Technical Data
Adipose tissue is the largest reservoir of fuel, storing energy in the form of rapidly utilizable triglycerides. Adipocytes synthesize and store energy in periods of nutritional abundance and mobilize lipids during starvation and other times of need. The switch from energy storage to expenditure is finely regulated by a variety of hormones. In order to accomplish these complex tasks energy balance, adipocytes express many genes, including adipsin, involved in lipid metabolism and glucose homeostasis. Many of these genes are finely regulated during adipocyte differentiation and maturation. Several adipocyte-derived proteins act in an autocrine or paracrine fashion to control its own and other cell's cellular physiology. Adipsin is a serine protease that is secreted by adipocytes. It is deficient in several animal model of obesity. Adipsin has now been identified as the same protein as complement factor D.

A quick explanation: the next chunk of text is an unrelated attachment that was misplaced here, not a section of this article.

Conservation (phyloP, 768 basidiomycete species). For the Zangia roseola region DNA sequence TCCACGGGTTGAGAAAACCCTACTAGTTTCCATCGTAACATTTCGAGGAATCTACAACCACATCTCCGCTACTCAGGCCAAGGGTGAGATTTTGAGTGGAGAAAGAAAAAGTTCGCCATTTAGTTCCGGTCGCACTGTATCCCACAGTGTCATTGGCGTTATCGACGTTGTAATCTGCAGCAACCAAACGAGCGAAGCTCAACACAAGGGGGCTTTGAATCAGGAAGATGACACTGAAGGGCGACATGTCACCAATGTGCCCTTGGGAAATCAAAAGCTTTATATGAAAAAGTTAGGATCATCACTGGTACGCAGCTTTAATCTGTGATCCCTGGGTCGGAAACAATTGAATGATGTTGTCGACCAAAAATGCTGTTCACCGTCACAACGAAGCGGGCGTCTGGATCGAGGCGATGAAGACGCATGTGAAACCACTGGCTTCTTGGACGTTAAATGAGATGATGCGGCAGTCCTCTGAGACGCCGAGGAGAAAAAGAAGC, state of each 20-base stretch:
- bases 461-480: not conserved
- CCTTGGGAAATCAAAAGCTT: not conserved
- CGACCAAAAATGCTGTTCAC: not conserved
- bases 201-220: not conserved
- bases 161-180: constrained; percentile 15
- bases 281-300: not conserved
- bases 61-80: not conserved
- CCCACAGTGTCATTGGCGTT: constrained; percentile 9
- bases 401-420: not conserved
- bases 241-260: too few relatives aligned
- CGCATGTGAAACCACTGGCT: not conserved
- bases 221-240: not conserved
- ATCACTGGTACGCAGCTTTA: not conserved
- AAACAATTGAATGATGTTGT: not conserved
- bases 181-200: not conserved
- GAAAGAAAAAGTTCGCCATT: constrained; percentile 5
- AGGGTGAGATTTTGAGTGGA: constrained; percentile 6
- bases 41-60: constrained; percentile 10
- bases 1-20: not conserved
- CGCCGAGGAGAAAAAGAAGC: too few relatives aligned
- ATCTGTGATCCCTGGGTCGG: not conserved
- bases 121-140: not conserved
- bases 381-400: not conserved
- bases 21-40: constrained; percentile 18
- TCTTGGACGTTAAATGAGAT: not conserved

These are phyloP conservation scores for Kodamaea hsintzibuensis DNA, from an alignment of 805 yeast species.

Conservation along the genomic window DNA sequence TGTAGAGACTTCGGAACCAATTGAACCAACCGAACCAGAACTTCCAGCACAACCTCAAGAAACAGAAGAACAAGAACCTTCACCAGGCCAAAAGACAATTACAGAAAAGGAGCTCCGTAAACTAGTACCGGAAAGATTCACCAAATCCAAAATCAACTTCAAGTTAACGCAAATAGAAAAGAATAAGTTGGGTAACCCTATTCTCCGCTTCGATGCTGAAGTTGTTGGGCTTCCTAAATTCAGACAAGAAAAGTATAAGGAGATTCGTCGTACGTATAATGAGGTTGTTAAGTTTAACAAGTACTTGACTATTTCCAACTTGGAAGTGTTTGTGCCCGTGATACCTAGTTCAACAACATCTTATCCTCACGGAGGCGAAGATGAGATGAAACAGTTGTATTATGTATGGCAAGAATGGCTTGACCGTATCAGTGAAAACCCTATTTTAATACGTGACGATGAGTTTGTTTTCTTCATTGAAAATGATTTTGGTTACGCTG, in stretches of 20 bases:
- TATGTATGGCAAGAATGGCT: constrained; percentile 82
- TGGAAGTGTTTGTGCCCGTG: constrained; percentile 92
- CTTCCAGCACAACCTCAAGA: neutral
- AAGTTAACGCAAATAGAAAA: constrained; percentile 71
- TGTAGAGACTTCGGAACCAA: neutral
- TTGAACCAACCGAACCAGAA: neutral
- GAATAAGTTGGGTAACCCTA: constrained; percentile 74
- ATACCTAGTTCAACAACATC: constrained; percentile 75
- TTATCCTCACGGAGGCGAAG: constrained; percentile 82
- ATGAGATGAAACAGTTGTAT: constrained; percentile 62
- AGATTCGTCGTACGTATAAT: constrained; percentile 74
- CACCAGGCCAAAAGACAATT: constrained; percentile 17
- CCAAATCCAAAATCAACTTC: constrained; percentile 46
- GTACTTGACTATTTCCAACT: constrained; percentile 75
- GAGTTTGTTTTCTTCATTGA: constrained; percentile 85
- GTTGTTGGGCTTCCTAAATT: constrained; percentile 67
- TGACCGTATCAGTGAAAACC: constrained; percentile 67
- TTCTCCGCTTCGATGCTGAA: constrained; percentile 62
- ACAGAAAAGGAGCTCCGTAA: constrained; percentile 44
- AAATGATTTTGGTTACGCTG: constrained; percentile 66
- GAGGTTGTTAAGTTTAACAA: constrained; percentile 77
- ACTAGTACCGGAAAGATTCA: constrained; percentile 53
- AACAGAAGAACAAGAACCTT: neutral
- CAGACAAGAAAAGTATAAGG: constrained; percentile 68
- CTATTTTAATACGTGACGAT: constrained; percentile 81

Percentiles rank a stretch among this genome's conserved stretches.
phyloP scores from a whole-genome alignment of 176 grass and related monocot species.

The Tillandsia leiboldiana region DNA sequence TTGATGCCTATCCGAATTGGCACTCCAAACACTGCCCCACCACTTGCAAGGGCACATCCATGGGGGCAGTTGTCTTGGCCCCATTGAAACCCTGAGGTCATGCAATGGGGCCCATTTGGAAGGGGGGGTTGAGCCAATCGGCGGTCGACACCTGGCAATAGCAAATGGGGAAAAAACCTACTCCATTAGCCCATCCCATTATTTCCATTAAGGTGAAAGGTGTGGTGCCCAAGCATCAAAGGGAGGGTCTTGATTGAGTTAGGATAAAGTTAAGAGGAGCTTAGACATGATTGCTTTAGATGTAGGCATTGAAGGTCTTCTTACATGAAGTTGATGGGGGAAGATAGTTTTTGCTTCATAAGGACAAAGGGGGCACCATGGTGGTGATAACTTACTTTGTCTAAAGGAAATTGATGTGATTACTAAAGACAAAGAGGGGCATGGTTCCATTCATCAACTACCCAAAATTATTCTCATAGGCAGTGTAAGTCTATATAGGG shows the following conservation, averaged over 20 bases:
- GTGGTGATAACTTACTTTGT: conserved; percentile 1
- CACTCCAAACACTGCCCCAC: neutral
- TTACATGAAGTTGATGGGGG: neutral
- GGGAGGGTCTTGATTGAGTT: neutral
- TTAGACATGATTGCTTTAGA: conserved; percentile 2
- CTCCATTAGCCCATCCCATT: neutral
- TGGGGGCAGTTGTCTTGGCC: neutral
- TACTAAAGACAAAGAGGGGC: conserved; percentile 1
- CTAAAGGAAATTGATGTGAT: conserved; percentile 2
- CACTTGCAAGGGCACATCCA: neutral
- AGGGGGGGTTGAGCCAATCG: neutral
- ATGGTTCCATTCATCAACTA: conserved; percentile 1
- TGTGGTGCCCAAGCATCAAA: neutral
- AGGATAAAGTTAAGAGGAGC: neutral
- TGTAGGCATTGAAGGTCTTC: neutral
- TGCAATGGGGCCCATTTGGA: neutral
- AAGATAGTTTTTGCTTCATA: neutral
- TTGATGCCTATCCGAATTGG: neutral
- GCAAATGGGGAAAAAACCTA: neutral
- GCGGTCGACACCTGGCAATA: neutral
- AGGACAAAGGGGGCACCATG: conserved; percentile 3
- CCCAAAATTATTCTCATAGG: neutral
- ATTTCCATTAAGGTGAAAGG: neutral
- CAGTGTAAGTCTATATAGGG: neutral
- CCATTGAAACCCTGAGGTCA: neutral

Suitable for use in ELISA and Western Blot. Other applications not tested.

Recommended Dilutions:
Western Blot:1-5 ug/ml using ECL. Adipsin is ~22 kD
ELISA: 1:10,000-50,000. Coat 10-100ng of A0890-01 control peptide/well.
Optimal dilutions to be determined by the researcher.

Control Peptide:
A0890-02: Adipsin, Human (Control Protein for Western Blot)
A0890-01: Adipsin (Blocking Peptide, ELISA Standard)

Storage and Stability:
May be stored at 4C for short-term only. Aliquot to avoid repeated freezing and thawing. Store at -20C. Aliquots are stable for 12 months after receipt. For maximum recovery of product, centrifuge the original vial after thawing and prior to removing the cap.
PabIgGAffinity Purified
50ug-20CBlue IceHumanRabbit
Synthetic peptide corresponding to (18aa) internal peptide sequence of human adipsin conjugated to KLH (P00746). Species Sequence Homology: chimp: 95%, bovine: 80%, porcine: 78%; rat: 70%; mouse: 63%.
Purified by immunoaffinity chromatography.
Supplied as a liquid in PBS, 0.1% BSA.
Recognizes human Adipsin.
Intended for research use only. Not for use in human, therapeutic, or diagnostic applications.
1. Zhu, L., et al., J. Clin. Nvest. 94: 1163 (1994). 2. Baker, B.C., et al., 279: 775 (1991). 3. Min, H.Y., et al., Nucl Acid Res. 14: 8879. 5. White, R.T., et al., JBC 267: 9210 (1992). 6. Niemann, M.A., et al., Biochem. 23: 2482 (1984). 7. Johnson, D.M., et al., Bicohem. J. 187: 863 (1980). 8. Volanakis, J.E., et al., PNAS 77: 1116 (1980).